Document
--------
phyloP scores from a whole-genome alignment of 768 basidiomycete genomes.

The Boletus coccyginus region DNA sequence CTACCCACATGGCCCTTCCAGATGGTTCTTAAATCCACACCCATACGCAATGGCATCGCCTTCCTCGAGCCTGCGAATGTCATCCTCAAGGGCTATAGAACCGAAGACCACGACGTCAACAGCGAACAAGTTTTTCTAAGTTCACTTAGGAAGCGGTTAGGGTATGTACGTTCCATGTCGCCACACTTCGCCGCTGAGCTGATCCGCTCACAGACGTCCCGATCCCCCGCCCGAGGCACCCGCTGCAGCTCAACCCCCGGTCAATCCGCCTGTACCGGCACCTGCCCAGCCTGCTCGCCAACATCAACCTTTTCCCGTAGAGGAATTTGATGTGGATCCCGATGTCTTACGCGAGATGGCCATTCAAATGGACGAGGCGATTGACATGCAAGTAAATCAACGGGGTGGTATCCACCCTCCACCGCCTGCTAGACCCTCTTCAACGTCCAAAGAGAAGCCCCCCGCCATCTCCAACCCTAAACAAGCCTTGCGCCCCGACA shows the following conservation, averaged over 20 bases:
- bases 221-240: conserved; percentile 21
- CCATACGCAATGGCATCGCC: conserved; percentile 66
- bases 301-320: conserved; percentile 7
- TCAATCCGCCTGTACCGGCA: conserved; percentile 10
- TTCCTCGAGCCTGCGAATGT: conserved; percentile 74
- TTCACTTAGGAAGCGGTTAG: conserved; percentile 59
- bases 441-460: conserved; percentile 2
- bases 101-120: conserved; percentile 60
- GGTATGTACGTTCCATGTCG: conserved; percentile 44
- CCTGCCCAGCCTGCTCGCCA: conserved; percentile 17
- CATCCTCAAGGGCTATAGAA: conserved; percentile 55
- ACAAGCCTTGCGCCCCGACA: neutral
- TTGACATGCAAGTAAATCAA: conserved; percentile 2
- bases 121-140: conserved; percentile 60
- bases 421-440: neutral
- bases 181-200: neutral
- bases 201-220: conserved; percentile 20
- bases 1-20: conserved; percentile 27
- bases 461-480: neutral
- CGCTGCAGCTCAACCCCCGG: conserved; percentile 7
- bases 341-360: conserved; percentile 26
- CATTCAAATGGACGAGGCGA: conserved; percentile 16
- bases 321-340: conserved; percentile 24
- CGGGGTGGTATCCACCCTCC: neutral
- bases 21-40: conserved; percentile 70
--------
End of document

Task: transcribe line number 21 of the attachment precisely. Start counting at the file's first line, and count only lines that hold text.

- bases 461-480: neutral